Between those two dances, I developed a few friendships, some of which were quite fraught, but I mostly lived in my head and in my books. I knitted and crocheted and was not unhappy to be in a dormitory with weekly boarders: it meant I had my own space from Friday afternoon to Sunday, and sometimes into Monday morning. I regularly shunned the movie nights, especially if it was what I considered to be a “scary” movie, preferring to curl up on my bed with a book.
The last stretch
Somehow, though, I began to come out of my shell and I distinctly remember this beginning to happen in Standard 8 (year 10). The previous year had been horrible – I know few girls for whom 13 into 14 is not – and at the beginning of that year, I remember during assembly, saying to myself, “You have another three years here, so you had better just deal with it.” I relocated myself from the middle or back of the classroom, to the front and rearranged my head. The results showed, which helped my confidence. We had some fabulous teachers who had a profound influence on me (and others), and one of whom, our Geography and Standard 8 class teacher, became a mentor and friend that I was privileged to stay in touch with, until her death, not so long ago.
In those last three years, I began growing – physically, including losing the puppy fat – and emotionally. I remember writing some poetry which I kept for years until someone borrowed the book and never returned it; I really enjoyed most of my subjects Biology, Geography and English, particularly with the last two that would become my majors at university. While I still agonised about not being part of the “in” crowd, it was less painful so that when it came time to leave, I recall being quite sad.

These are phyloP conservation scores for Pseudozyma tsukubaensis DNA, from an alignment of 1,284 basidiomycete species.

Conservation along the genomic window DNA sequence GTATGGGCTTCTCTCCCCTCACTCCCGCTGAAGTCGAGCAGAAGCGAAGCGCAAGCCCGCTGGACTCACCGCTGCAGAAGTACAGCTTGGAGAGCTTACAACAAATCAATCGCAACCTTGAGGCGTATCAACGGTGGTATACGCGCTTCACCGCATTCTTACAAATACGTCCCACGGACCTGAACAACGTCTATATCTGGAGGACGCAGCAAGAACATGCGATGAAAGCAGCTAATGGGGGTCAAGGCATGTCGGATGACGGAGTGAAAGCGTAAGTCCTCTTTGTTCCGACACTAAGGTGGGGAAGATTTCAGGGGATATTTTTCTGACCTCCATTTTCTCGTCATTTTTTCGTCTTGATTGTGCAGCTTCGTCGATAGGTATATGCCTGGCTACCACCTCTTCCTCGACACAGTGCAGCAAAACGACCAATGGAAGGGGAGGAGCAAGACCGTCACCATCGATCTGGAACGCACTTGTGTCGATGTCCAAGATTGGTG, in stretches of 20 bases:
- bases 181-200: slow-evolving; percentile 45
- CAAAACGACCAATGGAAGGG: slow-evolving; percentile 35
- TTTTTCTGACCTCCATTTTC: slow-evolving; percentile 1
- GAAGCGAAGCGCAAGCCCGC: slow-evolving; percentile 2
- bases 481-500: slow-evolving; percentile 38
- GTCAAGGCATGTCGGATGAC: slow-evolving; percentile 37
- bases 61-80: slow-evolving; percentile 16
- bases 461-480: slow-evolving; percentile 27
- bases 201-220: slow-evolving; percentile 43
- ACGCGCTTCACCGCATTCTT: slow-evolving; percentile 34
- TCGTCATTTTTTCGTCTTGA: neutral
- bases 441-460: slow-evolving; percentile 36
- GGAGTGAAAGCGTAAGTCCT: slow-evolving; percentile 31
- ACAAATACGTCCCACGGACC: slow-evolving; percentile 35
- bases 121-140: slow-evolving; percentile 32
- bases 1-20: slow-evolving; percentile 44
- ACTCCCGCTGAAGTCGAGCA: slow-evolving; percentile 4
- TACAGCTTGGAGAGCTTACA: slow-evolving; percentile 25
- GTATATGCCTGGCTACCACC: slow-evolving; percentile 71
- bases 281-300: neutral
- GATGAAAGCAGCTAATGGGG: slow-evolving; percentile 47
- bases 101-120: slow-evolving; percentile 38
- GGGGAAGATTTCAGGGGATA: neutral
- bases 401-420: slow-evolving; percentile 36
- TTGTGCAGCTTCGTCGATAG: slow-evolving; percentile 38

So why was I petrified to go back?
The journey to healing
The first “big” school reunion was in 2000 and it coincided with some very unhappy milestone events in my life: divorce, the death of one parent and the imminent death of another. I had no children. Although I was self-employed, I didn’t see myself as a particular success. In fact, I saw myself as a complete failure and I no longer had any contact with anyone with whom I had been at school. I didn’t, somehow, see myself as having “lived up” to what is “expected” of Clarendon girls. I thought they’d all be happily married, parents of wonderful children with successful careers, either as home executives or in some or other profession. I was none of the above.
Needless to say, I didn’t go to that reunion.
Then, in our circle of friends, Colleen happened. We looked at each other in amazement, not only that we recognised each other but that we remembered each other. At Clarendon, we had inhabited the opposite ends of the spectrum: the introvert and the rebel. The intervening twenty five or so years had taken us both on very different journeys that brought us to Cape Town. She regaled me with stories of that 20th reunion and made me promise to go to the 30th.